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The Mode Line
Each text window's last line is a "mode line" which describes what is
going on in that window. When there is only one text window, the mode
line appears right above the echo area. The mode line is in inverse
video if the terminal supports that, starts and ends with dashes, and
contains text like `Emacs: SOMETHING'.
If a mode line has something else in place of `Emacs: SOMETHING',
then the window above it is in a special subsystem such as Dired. The
mode line then indicates the status of the subsystem.
Normally, the mode line looks like this:
--CH-Emacs: BUF (MAJOR MINOR)----POS------
This gives information about the buffer being displayed in the window:
the buffer's name, what major and minor modes are in use, whether the
buffer's text has been changed, and how far down the buffer you are
CH contains two stars `**' if the text in the buffer has been edited
(the buffer is "modified"), or `--' if the buffer has not been edited.
Exception: for a read-only buffer, it is `%%'.
BUF is the name of the window's "buffer". In most cases this is the
same as the name of a file you are editing. Note: Buffers.
The buffer displayed in the selected window (the window that the
cursor is in) is also Emacs's selected buffer, the one that editing
takes place in. When we speak of what some command does to "the
buffer", we are talking about the currently selected buffer.
POS tells you whether there is additional text above the top of the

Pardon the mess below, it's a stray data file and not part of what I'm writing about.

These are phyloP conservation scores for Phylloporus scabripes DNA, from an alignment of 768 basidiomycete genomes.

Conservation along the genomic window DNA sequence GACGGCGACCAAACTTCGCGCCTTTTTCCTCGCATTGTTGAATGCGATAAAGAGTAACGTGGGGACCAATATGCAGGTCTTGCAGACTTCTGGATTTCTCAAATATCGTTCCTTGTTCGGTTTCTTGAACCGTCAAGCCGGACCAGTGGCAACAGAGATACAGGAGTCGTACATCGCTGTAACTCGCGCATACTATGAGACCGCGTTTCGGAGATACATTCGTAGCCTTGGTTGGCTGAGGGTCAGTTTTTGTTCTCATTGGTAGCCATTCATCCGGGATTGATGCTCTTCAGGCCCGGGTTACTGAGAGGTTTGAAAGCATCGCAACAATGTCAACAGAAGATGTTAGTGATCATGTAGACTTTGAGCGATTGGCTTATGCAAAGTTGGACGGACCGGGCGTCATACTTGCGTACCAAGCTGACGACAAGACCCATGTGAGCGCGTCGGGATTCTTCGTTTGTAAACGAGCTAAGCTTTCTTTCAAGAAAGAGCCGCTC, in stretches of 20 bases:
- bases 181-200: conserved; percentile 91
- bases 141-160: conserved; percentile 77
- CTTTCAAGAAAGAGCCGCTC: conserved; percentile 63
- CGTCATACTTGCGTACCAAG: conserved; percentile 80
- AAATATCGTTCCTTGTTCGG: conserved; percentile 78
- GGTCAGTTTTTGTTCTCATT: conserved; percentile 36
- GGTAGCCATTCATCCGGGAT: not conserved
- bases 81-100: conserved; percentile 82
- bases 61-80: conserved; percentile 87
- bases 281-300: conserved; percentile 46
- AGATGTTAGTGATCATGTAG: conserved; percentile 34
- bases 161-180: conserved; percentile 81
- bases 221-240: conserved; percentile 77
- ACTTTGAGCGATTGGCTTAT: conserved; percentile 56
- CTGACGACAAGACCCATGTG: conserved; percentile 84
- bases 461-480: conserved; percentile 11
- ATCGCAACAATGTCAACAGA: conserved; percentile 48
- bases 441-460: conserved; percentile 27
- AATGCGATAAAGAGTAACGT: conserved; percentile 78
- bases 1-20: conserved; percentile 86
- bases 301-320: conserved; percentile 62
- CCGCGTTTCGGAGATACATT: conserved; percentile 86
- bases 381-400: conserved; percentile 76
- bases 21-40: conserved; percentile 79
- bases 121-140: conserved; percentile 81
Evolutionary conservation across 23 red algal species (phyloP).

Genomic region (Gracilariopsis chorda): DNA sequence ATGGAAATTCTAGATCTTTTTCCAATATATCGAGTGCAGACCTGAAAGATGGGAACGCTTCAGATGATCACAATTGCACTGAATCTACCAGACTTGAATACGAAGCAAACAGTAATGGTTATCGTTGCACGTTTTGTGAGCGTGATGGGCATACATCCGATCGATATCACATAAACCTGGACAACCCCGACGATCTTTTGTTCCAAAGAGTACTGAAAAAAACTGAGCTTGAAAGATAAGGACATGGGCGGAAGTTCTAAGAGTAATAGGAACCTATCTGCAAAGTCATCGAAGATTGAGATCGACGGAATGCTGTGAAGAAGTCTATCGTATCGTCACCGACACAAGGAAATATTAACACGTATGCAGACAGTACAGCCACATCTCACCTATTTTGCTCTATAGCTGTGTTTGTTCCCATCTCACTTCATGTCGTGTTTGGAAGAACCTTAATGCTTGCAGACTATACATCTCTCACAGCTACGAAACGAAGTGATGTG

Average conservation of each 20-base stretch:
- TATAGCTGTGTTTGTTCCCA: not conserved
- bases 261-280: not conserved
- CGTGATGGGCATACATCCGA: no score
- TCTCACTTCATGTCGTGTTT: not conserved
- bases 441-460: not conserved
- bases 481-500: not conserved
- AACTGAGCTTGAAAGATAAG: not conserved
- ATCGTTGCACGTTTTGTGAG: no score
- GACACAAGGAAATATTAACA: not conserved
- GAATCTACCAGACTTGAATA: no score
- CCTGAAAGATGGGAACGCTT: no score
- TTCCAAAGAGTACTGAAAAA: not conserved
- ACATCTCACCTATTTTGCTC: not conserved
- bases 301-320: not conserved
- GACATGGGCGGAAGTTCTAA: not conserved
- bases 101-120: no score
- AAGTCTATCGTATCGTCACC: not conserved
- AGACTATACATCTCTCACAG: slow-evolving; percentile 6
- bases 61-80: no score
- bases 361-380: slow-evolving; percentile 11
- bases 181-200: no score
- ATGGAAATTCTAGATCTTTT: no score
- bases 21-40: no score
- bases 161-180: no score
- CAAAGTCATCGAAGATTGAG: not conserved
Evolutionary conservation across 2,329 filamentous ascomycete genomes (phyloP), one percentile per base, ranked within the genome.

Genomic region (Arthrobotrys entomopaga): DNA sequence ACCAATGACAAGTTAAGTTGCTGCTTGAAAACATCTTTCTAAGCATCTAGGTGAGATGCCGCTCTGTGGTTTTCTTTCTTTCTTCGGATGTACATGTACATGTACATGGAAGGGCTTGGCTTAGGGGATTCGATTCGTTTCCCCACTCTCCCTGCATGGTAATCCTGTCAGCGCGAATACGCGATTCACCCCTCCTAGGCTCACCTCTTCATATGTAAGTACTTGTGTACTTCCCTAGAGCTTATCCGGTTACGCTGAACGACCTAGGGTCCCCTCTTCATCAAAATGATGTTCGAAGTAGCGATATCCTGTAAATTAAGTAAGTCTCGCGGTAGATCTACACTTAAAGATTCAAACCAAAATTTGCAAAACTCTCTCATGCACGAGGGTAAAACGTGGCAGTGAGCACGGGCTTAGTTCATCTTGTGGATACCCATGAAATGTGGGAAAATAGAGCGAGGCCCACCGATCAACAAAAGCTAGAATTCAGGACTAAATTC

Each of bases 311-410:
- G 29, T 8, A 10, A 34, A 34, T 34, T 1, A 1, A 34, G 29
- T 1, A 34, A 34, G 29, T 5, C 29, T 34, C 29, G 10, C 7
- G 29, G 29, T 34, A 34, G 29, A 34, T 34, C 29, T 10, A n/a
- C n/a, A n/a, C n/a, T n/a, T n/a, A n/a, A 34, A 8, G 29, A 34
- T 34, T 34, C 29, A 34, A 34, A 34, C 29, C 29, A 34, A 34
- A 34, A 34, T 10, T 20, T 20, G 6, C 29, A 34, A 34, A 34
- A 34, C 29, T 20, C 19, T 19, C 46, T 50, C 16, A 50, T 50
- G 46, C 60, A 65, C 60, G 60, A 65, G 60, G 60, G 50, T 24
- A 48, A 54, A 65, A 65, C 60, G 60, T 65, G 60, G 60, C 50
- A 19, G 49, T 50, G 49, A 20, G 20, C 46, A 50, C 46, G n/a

window, or below the bottom. If your buffer is small and it is all
visible in the window, POS is `All'. Otherwise, it is `Top' if you are
looking at the beginning of the buffer, `Bot' if you are looking at the
end of the buffer, or `NN%', where NN is the percentage of the buffer
above the top of the window.
MAJOR is the name of the "major mode" in effect in the buffer. At
any time, each buffer is in one and only one of the possible major
modes. The major modes available include Fundamental mode (the least
specialized), Text mode, Lisp mode, and C mode. Note: Major Modes,
for details of how the modes differ and how to select one.
MINOR is a list of some of the "minor modes" that are turned on at
the moment in the window's chosen buffer. `Fill' means that Auto Fill
mode is on. `Abbrev' means that Word Abbrev mode is on. `Ovwrt' means
that Overwrite mode is on. Note: Minor Modes, for more information.
`Narrow' means that the buffer being displayed has editing restricted
to only a portion of its text. This is not really a minor mode, but is
like one. Note: Narrowing. `Def' means that a keyboard macro is
being defined. Note: Keyboard Macros.
Some buffers display additional information after the minor modes.
For example, Rmail buffers display the current message number and the
total number of messages. Compilation buffers and Shell mode display
the status of the subprocess.
In addition, if Emacs is currently inside a recursive editing level,
square brackets (`[...]') appear around the parentheses that surround
the modes. If Emacs is in one recursive editing level within another,
double square brackets appear, and so on. Since recursive editing
levels affect Emacs globally and not any one buffer, the square
brackets appear in every window's mode line or not in any of them.
Note: Recursive Edit.
Note: Optional Display, for features that add other handy
information to the mode line, such as the current line number of point,
the current time, and whether mail has arrived for you.
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